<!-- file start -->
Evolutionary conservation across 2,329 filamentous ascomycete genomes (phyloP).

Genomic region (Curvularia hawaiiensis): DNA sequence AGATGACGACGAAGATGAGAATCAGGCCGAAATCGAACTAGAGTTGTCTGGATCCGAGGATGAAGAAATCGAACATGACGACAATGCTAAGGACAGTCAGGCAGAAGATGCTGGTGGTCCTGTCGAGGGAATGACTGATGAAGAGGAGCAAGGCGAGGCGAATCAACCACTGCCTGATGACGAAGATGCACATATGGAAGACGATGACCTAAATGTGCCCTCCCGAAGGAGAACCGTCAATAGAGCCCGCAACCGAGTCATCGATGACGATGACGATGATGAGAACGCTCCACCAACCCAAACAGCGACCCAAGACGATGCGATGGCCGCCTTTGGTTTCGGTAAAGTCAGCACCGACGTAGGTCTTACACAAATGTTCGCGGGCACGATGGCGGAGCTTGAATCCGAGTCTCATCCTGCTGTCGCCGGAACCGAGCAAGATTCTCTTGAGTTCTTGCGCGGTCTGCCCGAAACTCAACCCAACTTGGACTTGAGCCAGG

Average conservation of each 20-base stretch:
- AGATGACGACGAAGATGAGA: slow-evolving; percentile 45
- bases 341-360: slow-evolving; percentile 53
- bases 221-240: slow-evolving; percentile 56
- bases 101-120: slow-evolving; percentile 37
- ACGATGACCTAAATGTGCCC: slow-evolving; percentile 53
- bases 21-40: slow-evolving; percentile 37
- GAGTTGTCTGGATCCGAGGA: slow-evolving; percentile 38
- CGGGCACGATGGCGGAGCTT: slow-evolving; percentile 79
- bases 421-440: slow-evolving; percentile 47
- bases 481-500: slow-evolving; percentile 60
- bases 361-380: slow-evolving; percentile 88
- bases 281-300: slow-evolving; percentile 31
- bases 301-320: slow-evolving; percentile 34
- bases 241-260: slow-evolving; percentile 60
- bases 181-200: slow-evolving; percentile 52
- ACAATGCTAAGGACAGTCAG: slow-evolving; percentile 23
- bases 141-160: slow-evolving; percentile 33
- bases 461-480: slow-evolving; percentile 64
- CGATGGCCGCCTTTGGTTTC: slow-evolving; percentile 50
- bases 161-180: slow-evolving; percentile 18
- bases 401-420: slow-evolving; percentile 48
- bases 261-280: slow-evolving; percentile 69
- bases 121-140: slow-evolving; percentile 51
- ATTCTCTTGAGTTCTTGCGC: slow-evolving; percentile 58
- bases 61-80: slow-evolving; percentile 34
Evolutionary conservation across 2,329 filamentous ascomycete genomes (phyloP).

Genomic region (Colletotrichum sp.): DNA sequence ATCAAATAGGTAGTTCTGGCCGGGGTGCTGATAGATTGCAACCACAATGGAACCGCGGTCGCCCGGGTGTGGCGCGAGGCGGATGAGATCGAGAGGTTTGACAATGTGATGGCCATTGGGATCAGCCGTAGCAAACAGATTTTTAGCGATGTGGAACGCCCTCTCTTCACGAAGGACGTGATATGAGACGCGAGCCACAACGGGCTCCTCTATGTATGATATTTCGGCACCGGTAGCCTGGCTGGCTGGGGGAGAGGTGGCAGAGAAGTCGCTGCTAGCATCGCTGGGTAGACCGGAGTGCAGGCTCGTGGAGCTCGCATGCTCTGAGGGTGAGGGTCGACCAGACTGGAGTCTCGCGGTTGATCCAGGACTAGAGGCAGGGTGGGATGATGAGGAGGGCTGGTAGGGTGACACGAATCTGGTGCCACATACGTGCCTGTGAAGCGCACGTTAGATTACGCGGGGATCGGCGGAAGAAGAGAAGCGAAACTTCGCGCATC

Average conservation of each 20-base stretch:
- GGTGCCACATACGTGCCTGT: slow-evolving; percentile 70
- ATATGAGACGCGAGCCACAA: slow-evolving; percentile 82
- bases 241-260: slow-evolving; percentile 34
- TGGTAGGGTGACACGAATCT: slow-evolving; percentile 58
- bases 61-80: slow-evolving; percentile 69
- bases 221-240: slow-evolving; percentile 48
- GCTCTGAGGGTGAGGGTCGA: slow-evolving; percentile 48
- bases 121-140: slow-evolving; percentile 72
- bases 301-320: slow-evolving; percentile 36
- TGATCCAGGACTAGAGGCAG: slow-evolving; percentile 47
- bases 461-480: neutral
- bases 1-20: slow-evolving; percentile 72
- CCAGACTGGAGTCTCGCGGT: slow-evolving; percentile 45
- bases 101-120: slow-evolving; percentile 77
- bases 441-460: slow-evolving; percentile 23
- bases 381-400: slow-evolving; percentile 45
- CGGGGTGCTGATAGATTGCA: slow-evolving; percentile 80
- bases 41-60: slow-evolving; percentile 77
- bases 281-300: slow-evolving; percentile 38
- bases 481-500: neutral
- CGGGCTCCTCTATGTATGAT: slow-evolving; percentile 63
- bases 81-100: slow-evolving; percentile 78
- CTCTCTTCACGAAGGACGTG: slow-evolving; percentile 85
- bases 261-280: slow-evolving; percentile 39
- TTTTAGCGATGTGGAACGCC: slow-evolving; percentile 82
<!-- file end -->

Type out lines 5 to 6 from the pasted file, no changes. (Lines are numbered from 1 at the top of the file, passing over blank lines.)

- bases 341-360: slow-evolving; percentile 53
- bases 221-240: slow-evolving; percentile 56